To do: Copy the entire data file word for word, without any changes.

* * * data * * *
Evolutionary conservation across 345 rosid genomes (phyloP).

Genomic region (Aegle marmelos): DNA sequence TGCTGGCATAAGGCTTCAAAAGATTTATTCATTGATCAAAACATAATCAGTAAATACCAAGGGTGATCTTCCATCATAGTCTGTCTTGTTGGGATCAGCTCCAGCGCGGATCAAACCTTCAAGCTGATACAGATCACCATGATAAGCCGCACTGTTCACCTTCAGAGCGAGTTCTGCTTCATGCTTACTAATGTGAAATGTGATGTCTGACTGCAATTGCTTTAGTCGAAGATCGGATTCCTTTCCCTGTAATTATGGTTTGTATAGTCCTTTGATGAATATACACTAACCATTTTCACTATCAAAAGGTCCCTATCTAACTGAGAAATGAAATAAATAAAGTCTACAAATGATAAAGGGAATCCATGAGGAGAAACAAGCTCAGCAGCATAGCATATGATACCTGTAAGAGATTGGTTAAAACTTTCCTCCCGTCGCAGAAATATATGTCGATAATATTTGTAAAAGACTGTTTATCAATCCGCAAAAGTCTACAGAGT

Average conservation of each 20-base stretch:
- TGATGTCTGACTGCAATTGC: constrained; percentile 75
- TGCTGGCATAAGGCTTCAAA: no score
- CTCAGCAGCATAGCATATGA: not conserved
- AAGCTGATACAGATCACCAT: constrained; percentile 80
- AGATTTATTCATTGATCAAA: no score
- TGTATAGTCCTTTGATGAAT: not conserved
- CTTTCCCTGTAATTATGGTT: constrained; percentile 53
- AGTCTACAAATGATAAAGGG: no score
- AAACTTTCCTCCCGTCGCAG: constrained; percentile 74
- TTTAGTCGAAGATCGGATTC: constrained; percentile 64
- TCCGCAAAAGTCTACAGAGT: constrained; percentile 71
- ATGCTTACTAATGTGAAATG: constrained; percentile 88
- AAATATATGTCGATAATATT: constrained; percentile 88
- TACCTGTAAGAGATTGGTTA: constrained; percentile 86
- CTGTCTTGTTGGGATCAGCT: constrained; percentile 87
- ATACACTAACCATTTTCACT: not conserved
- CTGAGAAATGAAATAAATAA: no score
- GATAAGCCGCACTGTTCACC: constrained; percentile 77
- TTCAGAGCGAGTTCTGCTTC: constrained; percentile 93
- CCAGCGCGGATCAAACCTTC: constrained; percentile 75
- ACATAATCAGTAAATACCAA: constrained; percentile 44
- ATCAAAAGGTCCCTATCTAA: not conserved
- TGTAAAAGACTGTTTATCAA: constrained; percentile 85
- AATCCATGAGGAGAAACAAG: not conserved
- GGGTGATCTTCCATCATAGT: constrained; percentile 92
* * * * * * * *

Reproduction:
Evolutionary conservation across 345 rosid genomes (phyloP).

Genomic region (Aegle marmelos): DNA sequence TGCTGGCATAAGGCTTCAAAAGATTTATTCATTGATCAAAACATAATCAGTAAATACCAAGGGTGATCTTCCATCATAGTCTGTCTTGTTGGGATCAGCTCCAGCGCGGATCAAACCTTCAAGCTGATACAGATCACCATGATAAGCCGCACTGTTCACCTTCAGAGCGAGTTCTGCTTCATGCTTACTAATGTGAAATGTGATGTCTGACTGCAATTGCTTTAGTCGAAGATCGGATTCCTTTCCCTGTAATTATGGTTTGTATAGTCCTTTGATGAATATACACTAACCATTTTCACTATCAAAAGGTCCCTATCTAACTGAGAAATGAAATAAATAAAGTCTACAAATGATAAAGGGAATCCATGAGGAGAAACAAGCTCAGCAGCATAGCATATGATACCTGTAAGAGATTGGTTAAAACTTTCCTCCCGTCGCAGAAATATATGTCGATAATATTTGTAAAAGACTGTTTATCAATCCGCAAAAGTCTACAGAGT

Average conservation of each 20-base stretch:
- TGATGTCTGACTGCAATTGC: constrained; percentile 75
- TGCTGGCATAAGGCTTCAAA: no score
- CTCAGCAGCATAGCATATGA: not conserved
- AAGCTGATACAGATCACCAT: constrained; percentile 80
- AGATTTATTCATTGATCAAA: no score
- TGTATAGTCCTTTGATGAAT: not conserved
- CTTTCCCTGTAATTATGGTT: constrained; percentile 53
- AGTCTACAAATGATAAAGGG: no score
- AAACTTTCCTCCCGTCGCAG: constrained; percentile 74
- TTTAGTCGAAGATCGGATTC: constrained; percentile 64
- TCCGCAAAAGTCTACAGAGT: constrained; percentile 71
- ATGCTTACTAATGTGAAATG: constrained; percentile 88
- AAATATATGTCGATAATATT: constrained; percentile 88
- TACCTGTAAGAGATTGGTTA: constrained; percentile 86
- CTGTCTTGTTGGGATCAGCT: constrained; percentile 87
- ATACACTAACCATTTTCACT: not conserved
- CTGAGAAATGAAATAAATAA: no score
- GATAAGCCGCACTGTTCACC: constrained; percentile 77
- TTCAGAGCGAGTTCTGCTTC: constrained; percentile 93
- CCAGCGCGGATCAAACCTTC: constrained; percentile 75
- ACATAATCAGTAAATACCAA: constrained; percentile 44
- ATCAAAAGGTCCCTATCTAA: not conserved
- TGTAAAAGACTGTTTATCAA: constrained; percentile 85
- AATCCATGAGGAGAAACAAG: not conserved
- GGGTGATCTTCCATCATAGT: constrained; percentile 92